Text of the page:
Families of 44 slain SAF commandos not legible for $5M reward — official PDF Print E-mail
Saturday, 07 February 2015 14:33

Families of the 44 police commandos who perished in an anti-terror operation that went awry in southern Philippines after they clashed with Muslim rebels on January 25, cannot claim the US$5 million reward money put up by the United States government on Zulkipli bin Hir alias Marwan, who was reported to have been killed in that operation, an official of the Philippine National Police said.

ABS-CBN News in its website post Friday quoted Senior Supt. Jose Gentiles, police attache at the Philippine Embassy in Washington DC, as saying that only civilian informants are eligible for the bounty put up for Marwan’s head.

“It is not the [Special Action Force]. As a general rule, no government employee linke the SAF or Philippine National Police or the Philippine Army or any member of Armed Forces of the Philippines...is eligible to receive any bounty because it’s part of their job to arrest a wanted person,” Gentiles said.

He explained that the reward would be given to those who gave the information. It’s an incentive to speed up efforts to  locate a wanted person.

Gentiles said the identity of the informant will remain confidential.

No bounty will be given to an ineligible informant if the person turns out to be a government employee or official, he further said.

A total of 44 police commandos of the Philippine National Police’s  Special Action Force were killed in the January 25 deadly clash with fighters of the Moro Islamic Liberation Front (MILF) in Mamasapano town, Maguindanao province where Marwan was hiding together with Basit Usman, his Filipino bomb maker counterpart.

MILF had signed a peace treaty with the Philippine government in March 27 last year.

The operation on Marwan also killed more than a dozen MILF rebels and civilians.

SAF commandos who killed Marwan severed his right index finger and took photos of his body because they couldn’t carry it amid heavy fighting.

The US Federal Bureau of Investigation later said the DNA sample provided by Philippine authorities belongs to Marwan.

“Although the results of the DNA examinations do not provide absolute identification, the results do support that the biological sample provided by Philippine authorities came from Marwan. Further testing and analysis will be conducted by laboratory examiners in an effort to fully identify the subject of DNA provided to the FBI,” said David Bowdich, assistant director in charge of the Los Angeles field office of the Federal Bureau of Investigation.

Philippine Ambassador to the US Jose Cuisia Jr. told ABS-CBN News the sacrifice of the 44 police commandos was not in vain as he expressed his condolences to their family members.

The ambassador said he is also pleased that the FBI quickly confirmed the DNA samples provided by the PNP were that of the Malaysian terror suspect.

“We are thankful to the FBI that they have come back very quickly to us confirming that the DNA results show the person who was killed by the 44 by the Special Forces Commandos was Marwan himself. That should dispel any doubts that people have that it was Marwan of course we lost 44 heroes unfortunately but I think we are, of course gratified to know that this very dangerous, very much sought after terrorist has finally been eliminated Cuisia said.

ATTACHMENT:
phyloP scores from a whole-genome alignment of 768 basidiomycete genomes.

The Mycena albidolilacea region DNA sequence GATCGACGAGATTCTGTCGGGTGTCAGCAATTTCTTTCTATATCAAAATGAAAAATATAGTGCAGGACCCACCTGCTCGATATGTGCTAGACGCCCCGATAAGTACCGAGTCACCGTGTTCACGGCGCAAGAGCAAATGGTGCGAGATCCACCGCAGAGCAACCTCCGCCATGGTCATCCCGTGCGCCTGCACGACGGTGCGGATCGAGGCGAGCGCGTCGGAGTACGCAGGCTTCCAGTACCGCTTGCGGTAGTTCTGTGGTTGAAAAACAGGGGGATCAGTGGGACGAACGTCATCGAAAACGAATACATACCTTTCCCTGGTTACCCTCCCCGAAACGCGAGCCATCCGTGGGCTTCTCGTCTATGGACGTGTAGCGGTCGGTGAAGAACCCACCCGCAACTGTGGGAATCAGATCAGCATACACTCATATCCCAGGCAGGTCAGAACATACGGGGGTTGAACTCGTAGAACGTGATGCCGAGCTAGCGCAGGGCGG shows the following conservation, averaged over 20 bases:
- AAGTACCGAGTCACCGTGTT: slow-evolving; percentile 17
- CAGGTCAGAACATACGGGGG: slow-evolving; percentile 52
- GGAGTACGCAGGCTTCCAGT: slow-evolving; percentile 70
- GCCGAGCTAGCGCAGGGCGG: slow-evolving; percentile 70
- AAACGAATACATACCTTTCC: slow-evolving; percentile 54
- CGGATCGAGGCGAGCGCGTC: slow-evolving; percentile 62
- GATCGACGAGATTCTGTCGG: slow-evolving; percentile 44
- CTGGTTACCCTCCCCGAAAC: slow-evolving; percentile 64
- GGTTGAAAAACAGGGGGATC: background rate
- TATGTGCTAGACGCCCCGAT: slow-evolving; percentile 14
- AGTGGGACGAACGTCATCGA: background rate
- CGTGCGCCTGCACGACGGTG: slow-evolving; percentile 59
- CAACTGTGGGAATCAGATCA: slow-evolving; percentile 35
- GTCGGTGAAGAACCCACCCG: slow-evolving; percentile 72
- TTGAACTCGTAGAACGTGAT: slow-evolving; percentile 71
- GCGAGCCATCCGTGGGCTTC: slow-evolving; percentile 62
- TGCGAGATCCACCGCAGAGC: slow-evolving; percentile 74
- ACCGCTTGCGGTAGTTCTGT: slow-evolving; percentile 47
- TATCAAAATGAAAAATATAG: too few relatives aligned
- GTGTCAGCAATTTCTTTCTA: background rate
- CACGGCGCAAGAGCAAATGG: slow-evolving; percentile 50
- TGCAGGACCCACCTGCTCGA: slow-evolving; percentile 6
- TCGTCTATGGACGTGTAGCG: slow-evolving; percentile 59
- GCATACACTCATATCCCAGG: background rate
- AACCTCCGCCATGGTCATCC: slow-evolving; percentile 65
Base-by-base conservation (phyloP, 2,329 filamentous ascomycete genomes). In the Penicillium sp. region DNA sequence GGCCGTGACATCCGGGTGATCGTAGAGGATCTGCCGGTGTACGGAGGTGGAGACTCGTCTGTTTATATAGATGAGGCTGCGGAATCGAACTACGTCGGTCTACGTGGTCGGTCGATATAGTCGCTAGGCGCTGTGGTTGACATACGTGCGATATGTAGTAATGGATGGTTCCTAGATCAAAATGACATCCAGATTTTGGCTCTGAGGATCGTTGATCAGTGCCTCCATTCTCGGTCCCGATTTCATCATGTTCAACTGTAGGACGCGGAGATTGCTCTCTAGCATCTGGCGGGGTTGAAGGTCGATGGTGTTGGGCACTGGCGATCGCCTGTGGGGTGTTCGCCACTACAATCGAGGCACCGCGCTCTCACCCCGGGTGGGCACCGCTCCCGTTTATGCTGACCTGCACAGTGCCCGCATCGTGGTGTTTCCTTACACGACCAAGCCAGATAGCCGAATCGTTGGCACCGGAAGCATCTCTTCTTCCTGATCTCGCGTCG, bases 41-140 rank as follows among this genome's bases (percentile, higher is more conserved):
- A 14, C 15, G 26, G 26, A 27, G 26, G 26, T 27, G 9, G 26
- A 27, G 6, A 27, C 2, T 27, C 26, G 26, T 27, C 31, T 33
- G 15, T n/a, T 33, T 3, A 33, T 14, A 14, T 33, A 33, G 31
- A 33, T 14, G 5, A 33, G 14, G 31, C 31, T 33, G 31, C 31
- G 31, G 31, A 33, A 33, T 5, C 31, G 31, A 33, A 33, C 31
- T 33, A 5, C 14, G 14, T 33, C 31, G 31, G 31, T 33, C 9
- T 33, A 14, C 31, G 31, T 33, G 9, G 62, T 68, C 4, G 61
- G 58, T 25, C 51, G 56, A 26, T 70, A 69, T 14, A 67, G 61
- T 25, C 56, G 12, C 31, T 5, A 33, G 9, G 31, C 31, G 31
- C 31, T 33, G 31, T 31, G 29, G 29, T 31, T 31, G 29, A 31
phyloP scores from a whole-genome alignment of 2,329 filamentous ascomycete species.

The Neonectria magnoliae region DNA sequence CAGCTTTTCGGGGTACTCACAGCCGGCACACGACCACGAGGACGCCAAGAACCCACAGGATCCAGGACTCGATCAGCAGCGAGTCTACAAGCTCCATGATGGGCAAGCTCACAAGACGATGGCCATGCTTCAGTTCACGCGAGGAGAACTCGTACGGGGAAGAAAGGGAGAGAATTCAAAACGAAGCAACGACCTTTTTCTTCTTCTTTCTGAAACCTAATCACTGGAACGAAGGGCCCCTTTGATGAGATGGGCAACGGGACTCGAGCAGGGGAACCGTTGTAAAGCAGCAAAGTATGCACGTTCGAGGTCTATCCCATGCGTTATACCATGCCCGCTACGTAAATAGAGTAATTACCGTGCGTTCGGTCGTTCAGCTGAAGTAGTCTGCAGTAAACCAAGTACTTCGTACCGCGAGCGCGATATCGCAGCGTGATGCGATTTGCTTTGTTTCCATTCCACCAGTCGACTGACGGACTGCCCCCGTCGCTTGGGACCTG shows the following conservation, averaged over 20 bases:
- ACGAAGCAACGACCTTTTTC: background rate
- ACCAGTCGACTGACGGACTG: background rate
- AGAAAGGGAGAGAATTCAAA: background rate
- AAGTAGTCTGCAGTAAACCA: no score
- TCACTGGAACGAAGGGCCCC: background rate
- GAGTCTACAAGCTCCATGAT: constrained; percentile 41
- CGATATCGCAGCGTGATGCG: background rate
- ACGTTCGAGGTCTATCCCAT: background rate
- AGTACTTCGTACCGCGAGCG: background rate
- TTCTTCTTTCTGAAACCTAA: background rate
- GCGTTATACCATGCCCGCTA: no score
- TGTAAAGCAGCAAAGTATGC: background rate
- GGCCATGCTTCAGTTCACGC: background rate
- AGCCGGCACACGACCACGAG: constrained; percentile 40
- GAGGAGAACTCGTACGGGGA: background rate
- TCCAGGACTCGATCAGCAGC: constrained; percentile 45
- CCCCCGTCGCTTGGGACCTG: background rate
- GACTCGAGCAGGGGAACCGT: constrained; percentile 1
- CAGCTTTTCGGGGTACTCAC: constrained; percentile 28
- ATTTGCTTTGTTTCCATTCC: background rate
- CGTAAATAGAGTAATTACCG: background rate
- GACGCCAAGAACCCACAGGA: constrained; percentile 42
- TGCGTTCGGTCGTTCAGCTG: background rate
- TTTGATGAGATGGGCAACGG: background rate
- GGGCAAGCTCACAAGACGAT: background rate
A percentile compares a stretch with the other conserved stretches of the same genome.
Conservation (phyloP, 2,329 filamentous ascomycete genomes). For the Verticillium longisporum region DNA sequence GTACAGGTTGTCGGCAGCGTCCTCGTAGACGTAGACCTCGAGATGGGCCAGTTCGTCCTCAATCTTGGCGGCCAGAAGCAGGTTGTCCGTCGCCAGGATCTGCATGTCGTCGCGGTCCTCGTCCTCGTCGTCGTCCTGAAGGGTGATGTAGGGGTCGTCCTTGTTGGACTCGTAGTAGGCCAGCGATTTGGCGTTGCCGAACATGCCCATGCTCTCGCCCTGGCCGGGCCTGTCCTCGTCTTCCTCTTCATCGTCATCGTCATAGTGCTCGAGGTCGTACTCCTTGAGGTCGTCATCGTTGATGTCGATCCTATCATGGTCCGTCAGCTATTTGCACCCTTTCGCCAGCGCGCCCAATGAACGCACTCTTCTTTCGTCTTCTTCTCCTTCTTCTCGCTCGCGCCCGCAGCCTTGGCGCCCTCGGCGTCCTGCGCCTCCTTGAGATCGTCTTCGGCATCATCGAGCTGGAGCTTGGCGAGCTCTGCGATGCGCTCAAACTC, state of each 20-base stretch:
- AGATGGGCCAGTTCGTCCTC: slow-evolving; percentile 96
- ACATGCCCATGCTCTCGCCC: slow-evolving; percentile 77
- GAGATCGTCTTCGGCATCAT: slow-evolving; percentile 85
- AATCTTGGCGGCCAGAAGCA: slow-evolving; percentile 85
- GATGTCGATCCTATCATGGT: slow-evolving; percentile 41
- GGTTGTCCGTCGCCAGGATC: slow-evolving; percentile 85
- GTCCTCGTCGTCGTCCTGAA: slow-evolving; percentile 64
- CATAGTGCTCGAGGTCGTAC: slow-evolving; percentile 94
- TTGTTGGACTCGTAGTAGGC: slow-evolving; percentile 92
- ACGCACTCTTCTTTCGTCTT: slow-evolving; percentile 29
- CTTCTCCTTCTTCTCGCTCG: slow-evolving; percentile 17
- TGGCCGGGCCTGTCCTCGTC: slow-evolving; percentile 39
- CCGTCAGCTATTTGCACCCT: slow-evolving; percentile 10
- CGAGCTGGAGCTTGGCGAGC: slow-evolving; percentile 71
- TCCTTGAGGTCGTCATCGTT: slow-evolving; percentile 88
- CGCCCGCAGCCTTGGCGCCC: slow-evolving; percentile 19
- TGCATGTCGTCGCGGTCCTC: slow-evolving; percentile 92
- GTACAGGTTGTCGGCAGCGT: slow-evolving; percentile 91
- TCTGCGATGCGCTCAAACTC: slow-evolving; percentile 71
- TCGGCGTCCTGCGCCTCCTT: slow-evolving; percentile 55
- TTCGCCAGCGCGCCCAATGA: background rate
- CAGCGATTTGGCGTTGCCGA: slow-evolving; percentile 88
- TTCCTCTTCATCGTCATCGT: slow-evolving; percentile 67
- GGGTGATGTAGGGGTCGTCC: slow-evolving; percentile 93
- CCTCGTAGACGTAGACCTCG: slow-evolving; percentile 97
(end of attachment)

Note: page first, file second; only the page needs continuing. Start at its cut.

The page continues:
Gentiles said he coordinated the DNA testing of Marwan’s sample at an FBI laboratory in Quantico, Virginia.

“The result of a preliminary testing indicates that the tissues (taken from Marwan’s finger) match the tissues of his brother who is detained in Guantanamo, Cuba,”he said.

House Representative Neri Colmenares had earlier asked the Philippine government to give the US$5 million reward to the families of the 44 slain commandos.

“That may somewhat compensate for the loss of their loved ones,”Colmenares said.

In a statement to Philippine newspapers, Colmenares said the national government or officials of the Philippine National Police (PNP) should not benefit from this “because they are the reason for the botched operation.”

“The FBI (Federal Bureau of Investigation) and the US government should also attend the probes to explain their alleged involvement in the operation,” he said.

Other Filipinos are calling on the government to divide the US$5 million among the families of the 44 slain police troopers

Lawyer and gun enthusiast Ernesto Tabujara III suggested in a letter to a newspaper to  divide and distribute it equally to the families of the 44 Special Action Force officers and men who were killed in the Mamasapano battle.

“The honorable thing to do with the reward money is to split it evenly among the families of the slain 44 SAF troopers,” Tabujara said.  His computation is that approximately each family will receive P5million.

“I can only agree to this (Tabujara’s) proposition, since it is clear there are no civilian informers who can lay claim to the reward money, on account of official revelations that it was actually through the intelligence reports gathered by suspended Philippine National Police chief Gen. Alan Purisima that Marwan was traced and ultimately killed,” said lawyer-columnist Melanio Mauricio.

Marwan, described as Southeast Asia’s Osama bin Laden, was one of the most wanted terrorists in the FBI list. He was blamed for many bombing incidents in the region, including the one in Bali, Indonesia, in 2002.